Called "the Man of the Revolution" by Thomas Jefferson, patriot and politician Samuel Adams (1722-1803) was born on this day in Boston, Massachusetts.
"The natural liberty of man is to be free from any superior power," said Adams, who graduated from Harvard and was the cousin of John Adams. Young Samuel worked in his father's brewery before turning to politics.
"While the people are virtuous they cannot be subdued," he said. "Once they lose their virtue, they will be ready to surrender their liberties to the first external or internal invader."
A skilled writer and orator, Adams was a passionate advocate against England's rule over the colonies.
Opposed to the Stamp Act, he and his fellow Sons of Liberty revolutionaries played a central role in organizing the Boston Tea Party of 1773.
"Among the natural rights of the colonists are these: First a right to life, secondly to liberty, and thirdly to property; together with the right to defend them in the best manner they can," he said.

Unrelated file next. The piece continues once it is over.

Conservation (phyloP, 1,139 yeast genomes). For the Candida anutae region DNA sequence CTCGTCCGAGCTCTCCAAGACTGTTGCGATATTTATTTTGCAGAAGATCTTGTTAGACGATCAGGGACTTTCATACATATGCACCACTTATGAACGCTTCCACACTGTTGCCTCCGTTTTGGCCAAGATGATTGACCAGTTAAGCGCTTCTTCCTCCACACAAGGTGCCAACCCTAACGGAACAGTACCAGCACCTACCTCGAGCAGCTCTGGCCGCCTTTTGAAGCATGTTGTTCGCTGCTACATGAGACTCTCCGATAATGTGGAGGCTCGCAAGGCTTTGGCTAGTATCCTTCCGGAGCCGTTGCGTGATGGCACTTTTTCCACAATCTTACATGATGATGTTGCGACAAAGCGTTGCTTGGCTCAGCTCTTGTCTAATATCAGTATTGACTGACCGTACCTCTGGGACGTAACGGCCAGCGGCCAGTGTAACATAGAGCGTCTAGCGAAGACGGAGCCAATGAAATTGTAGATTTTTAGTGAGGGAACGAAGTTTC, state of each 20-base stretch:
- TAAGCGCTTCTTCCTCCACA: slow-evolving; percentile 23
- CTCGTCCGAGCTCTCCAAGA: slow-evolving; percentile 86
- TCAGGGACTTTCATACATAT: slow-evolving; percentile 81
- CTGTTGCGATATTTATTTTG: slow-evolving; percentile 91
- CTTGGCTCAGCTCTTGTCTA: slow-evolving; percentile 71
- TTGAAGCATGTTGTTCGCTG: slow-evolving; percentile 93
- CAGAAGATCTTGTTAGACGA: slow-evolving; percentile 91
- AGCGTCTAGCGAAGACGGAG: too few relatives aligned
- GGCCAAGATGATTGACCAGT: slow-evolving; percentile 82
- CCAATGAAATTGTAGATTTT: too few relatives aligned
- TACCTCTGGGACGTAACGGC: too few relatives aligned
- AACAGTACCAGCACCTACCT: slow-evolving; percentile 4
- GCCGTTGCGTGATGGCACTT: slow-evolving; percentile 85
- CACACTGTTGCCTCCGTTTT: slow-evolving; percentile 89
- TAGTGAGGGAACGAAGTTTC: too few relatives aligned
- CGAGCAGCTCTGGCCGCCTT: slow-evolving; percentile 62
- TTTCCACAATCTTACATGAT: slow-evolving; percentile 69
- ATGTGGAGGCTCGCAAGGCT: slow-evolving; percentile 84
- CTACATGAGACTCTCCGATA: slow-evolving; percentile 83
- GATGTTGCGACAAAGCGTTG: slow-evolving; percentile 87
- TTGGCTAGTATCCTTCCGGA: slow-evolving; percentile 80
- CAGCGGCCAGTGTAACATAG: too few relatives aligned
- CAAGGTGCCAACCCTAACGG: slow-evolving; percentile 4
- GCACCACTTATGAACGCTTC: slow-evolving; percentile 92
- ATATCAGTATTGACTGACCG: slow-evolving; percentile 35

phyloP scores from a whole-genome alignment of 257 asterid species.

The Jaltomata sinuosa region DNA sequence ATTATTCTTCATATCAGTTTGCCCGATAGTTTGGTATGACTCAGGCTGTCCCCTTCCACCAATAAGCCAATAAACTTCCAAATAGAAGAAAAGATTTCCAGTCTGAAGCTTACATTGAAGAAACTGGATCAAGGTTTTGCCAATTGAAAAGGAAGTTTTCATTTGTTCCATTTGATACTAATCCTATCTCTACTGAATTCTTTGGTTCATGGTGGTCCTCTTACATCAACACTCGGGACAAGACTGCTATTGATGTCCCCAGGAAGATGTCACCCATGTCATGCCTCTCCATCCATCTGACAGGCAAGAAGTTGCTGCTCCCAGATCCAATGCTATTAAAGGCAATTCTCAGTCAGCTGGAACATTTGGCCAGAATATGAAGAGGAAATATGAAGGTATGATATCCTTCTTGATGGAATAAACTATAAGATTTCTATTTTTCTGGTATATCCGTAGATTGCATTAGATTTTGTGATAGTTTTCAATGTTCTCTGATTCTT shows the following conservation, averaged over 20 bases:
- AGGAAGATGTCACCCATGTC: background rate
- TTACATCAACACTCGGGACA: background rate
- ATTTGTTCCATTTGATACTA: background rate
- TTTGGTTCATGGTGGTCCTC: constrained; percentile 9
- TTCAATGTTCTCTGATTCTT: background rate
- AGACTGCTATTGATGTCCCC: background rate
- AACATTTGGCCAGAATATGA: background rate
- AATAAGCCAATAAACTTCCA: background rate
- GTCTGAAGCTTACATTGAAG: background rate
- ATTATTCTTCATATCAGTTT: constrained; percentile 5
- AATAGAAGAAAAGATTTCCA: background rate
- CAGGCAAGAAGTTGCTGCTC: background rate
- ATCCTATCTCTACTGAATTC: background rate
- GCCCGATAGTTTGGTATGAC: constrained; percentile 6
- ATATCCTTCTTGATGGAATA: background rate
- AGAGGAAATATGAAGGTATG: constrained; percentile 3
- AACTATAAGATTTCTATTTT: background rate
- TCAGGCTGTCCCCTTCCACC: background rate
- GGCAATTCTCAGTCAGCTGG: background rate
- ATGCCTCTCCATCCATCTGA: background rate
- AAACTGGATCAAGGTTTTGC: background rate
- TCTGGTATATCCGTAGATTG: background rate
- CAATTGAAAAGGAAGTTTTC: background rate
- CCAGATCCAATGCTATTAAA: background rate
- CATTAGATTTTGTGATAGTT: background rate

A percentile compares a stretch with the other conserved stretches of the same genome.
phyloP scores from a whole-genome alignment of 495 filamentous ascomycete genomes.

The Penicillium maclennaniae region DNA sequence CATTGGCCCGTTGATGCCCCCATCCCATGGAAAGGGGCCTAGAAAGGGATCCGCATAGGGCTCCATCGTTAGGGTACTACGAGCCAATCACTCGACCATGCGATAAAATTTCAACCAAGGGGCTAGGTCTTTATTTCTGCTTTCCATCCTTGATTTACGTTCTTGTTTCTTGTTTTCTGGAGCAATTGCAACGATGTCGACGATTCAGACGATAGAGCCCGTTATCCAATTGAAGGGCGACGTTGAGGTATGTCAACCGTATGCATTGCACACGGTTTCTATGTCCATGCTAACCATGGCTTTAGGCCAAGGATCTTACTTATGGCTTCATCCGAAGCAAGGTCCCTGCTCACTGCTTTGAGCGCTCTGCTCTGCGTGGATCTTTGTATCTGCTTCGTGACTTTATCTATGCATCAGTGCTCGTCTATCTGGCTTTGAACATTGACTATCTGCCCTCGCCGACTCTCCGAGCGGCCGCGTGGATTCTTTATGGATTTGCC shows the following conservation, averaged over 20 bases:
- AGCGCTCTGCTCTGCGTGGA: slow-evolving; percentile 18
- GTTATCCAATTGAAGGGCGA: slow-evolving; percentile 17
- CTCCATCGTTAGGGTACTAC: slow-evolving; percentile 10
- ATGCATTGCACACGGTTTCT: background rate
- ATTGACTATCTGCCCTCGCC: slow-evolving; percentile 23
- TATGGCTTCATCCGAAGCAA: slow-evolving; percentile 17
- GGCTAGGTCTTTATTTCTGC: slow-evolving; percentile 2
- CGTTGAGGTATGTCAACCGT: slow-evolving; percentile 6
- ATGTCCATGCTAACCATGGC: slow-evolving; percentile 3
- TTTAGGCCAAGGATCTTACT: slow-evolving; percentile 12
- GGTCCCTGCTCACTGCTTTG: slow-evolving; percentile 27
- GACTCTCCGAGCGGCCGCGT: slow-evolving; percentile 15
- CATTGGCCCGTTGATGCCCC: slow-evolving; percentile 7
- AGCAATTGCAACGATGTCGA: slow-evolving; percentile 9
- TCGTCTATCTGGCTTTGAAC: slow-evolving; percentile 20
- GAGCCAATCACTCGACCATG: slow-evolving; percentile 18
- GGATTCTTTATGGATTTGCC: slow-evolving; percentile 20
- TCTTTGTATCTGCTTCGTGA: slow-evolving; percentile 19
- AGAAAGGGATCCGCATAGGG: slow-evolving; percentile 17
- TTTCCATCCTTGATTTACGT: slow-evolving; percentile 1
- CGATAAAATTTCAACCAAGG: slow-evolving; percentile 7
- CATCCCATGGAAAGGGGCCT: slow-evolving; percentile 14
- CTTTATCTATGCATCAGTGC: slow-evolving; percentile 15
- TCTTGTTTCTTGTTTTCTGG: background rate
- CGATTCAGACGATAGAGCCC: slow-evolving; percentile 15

Known for his patience and strong self-discipline, Adams was a close friend of John Hancock and member of the Continental Congress. He signed the Declaration of Independence and was elected governor of Massachusetts from 1793 to 1797.
Adams was a visionary who saw America as a land of freedom and self-rule. His words and actions laid the foundation for the new nation.
"It does not require a majority to prevail, but rather an irate, tireless minority keen to set brush fires in people's minds," he said.
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